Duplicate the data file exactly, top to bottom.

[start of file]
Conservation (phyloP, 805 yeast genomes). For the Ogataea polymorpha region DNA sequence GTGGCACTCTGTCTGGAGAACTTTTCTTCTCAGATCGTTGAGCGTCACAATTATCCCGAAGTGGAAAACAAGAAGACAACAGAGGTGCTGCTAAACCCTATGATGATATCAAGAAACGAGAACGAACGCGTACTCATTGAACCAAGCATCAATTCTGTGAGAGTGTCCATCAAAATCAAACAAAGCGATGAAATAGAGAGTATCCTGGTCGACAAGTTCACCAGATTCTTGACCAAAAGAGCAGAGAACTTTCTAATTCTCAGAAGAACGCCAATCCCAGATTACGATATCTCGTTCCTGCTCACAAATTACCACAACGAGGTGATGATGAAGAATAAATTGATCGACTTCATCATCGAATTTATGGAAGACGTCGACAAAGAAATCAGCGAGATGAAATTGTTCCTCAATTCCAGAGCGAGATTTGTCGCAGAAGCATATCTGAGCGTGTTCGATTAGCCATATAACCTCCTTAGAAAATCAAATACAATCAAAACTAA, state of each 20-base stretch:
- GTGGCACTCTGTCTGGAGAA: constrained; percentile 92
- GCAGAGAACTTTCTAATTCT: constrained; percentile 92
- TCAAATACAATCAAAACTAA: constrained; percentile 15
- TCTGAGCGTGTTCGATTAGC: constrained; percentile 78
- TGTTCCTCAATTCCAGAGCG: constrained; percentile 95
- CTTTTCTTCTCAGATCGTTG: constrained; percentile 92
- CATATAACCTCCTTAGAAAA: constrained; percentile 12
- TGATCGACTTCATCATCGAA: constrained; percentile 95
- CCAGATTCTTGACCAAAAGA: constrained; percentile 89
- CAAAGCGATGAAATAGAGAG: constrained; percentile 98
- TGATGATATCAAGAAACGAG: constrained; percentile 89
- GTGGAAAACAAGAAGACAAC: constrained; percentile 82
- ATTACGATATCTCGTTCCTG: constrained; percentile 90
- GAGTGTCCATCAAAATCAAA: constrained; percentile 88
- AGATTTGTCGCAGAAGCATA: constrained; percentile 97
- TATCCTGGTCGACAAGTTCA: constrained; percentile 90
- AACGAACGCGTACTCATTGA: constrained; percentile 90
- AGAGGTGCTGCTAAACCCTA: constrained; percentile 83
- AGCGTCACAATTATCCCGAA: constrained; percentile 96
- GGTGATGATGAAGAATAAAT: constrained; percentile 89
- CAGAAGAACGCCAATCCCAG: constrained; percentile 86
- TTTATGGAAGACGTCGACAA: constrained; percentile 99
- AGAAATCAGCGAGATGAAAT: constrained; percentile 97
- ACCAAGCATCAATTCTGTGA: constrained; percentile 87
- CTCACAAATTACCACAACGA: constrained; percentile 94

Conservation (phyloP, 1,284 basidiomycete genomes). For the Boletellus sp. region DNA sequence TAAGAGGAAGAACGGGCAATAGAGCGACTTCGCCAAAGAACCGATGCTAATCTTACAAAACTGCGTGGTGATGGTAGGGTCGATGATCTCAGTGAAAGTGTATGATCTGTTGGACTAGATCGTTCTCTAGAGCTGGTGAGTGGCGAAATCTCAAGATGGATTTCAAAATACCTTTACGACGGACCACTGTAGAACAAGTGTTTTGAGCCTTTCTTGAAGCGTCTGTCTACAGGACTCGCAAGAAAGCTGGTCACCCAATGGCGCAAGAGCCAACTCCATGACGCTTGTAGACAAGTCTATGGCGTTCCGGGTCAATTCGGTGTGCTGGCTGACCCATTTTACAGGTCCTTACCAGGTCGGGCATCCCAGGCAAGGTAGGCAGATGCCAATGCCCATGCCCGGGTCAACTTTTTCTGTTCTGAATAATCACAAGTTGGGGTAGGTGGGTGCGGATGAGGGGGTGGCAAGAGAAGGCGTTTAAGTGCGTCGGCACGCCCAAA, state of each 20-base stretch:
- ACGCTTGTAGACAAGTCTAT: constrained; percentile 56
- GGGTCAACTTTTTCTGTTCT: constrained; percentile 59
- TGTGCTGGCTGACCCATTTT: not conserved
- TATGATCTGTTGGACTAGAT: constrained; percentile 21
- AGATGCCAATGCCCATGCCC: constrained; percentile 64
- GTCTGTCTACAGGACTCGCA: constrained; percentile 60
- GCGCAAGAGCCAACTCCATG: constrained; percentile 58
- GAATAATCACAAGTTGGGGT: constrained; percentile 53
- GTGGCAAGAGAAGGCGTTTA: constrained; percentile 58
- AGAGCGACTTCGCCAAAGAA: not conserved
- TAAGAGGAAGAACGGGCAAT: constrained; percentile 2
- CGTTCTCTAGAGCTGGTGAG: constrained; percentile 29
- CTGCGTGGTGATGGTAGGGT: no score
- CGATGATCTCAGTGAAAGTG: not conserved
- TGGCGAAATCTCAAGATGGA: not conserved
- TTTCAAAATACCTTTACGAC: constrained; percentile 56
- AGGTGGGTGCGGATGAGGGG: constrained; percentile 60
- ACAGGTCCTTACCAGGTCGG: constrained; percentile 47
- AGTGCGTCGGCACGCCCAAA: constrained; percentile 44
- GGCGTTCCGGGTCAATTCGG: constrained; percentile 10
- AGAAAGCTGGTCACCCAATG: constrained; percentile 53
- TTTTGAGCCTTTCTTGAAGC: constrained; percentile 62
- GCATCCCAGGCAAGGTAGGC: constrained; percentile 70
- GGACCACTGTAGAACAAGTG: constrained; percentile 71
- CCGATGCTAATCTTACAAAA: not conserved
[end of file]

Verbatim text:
Conservation (phyloP, 805 yeast genomes). For the Ogataea polymorpha region DNA sequence GTGGCACTCTGTCTGGAGAACTTTTCTTCTCAGATCGTTGAGCGTCACAATTATCCCGAAGTGGAAAACAAGAAGACAACAGAGGTGCTGCTAAACCCTATGATGATATCAAGAAACGAGAACGAACGCGTACTCATTGAACCAAGCATCAATTCTGTGAGAGTGTCCATCAAAATCAAACAAAGCGATGAAATAGAGAGTATCCTGGTCGACAAGTTCACCAGATTCTTGACCAAAAGAGCAGAGAACTTTCTAATTCTCAGAAGAACGCCAATCCCAGATTACGATATCTCGTTCCTGCTCACAAATTACCACAACGAGGTGATGATGAAGAATAAATTGATCGACTTCATCATCGAATTTATGGAAGACGTCGACAAAGAAATCAGCGAGATGAAATTGTTCCTCAATTCCAGAGCGAGATTTGTCGCAGAAGCATATCTGAGCGTGTTCGATTAGCCATATAACCTCCTTAGAAAATCAAATACAATCAAAACTAA, state of each 20-base stretch:
- GTGGCACTCTGTCTGGAGAA: constrained; percentile 92
- GCAGAGAACTTTCTAATTCT: constrained; percentile 92
- TCAAATACAATCAAAACTAA: constrained; percentile 15
- TCTGAGCGTGTTCGATTAGC: constrained; percentile 78
- TGTTCCTCAATTCCAGAGCG: constrained; percentile 95
- CTTTTCTTCTCAGATCGTTG: constrained; percentile 92
- CATATAACCTCCTTAGAAAA: constrained; percentile 12
- TGATCGACTTCATCATCGAA: constrained; percentile 95
- CCAGATTCTTGACCAAAAGA: constrained; percentile 89
- CAAAGCGATGAAATAGAGAG: constrained; percentile 98
- TGATGATATCAAGAAACGAG: constrained; percentile 89
- GTGGAAAACAAGAAGACAAC: constrained; percentile 82
- ATTACGATATCTCGTTCCTG: constrained; percentile 90
- GAGTGTCCATCAAAATCAAA: constrained; percentile 88
- AGATTTGTCGCAGAAGCATA: constrained; percentile 97
- TATCCTGGTCGACAAGTTCA: constrained; percentile 90
- AACGAACGCGTACTCATTGA: constrained; percentile 90
- AGAGGTGCTGCTAAACCCTA: constrained; percentile 83
- AGCGTCACAATTATCCCGAA: constrained; percentile 96
- GGTGATGATGAAGAATAAAT: constrained; percentile 89
- CAGAAGAACGCCAATCCCAG: constrained; percentile 86
- TTTATGGAAGACGTCGACAA: constrained; percentile 99
- AGAAATCAGCGAGATGAAAT: constrained; percentile 97
- ACCAAGCATCAATTCTGTGA: constrained; percentile 87
- CTCACAAATTACCACAACGA: constrained; percentile 94

Conservation (phyloP, 1,284 basidiomycete genomes). For the Boletellus sp. region DNA sequence TAAGAGGAAGAACGGGCAATAGAGCGACTTCGCCAAAGAACCGATGCTAATCTTACAAAACTGCGTGGTGATGGTAGGGTCGATGATCTCAGTGAAAGTGTATGATCTGTTGGACTAGATCGTTCTCTAGAGCTGGTGAGTGGCGAAATCTCAAGATGGATTTCAAAATACCTTTACGACGGACCACTGTAGAACAAGTGTTTTGAGCCTTTCTTGAAGCGTCTGTCTACAGGACTCGCAAGAAAGCTGGTCACCCAATGGCGCAAGAGCCAACTCCATGACGCTTGTAGACAAGTCTATGGCGTTCCGGGTCAATTCGGTGTGCTGGCTGACCCATTTTACAGGTCCTTACCAGGTCGGGCATCCCAGGCAAGGTAGGCAGATGCCAATGCCCATGCCCGGGTCAACTTTTTCTGTTCTGAATAATCACAAGTTGGGGTAGGTGGGTGCGGATGAGGGGGTGGCAAGAGAAGGCGTTTAAGTGCGTCGGCACGCCCAAA, state of each 20-base stretch:
- ACGCTTGTAGACAAGTCTAT: constrained; percentile 56
- GGGTCAACTTTTTCTGTTCT: constrained; percentile 59
- TGTGCTGGCTGACCCATTTT: not conserved
- TATGATCTGTTGGACTAGAT: constrained; percentile 21
- AGATGCCAATGCCCATGCCC: constrained; percentile 64
- GTCTGTCTACAGGACTCGCA: constrained; percentile 60
- GCGCAAGAGCCAACTCCATG: constrained; percentile 58
- GAATAATCACAAGTTGGGGT: constrained; percentile 53
- GTGGCAAGAGAAGGCGTTTA: constrained; percentile 58
- AGAGCGACTTCGCCAAAGAA: not conserved
- TAAGAGGAAGAACGGGCAAT: constrained; percentile 2
- CGTTCTCTAGAGCTGGTGAG: constrained; percentile 29
- CTGCGTGGTGATGGTAGGGT: no score
- CGATGATCTCAGTGAAAGTG: not conserved
- TGGCGAAATCTCAAGATGGA: not conserved
- TTTCAAAATACCTTTACGAC: constrained; percentile 56
- AGGTGGGTGCGGATGAGGGG: constrained; percentile 60
- ACAGGTCCTTACCAGGTCGG: constrained; percentile 47
- AGTGCGTCGGCACGCCCAAA: constrained; percentile 44
- GGCGTTCCGGGTCAATTCGG: constrained; percentile 10
- AGAAAGCTGGTCACCCAATG: constrained; percentile 53
- TTTTGAGCCTTTCTTGAAGC: constrained; percentile 62
- GCATCCCAGGCAAGGTAGGC: constrained; percentile 70
- GGACCACTGTAGAACAAGTG: constrained; percentile 71
- CCGATGCTAATCTTACAAAA: not conserved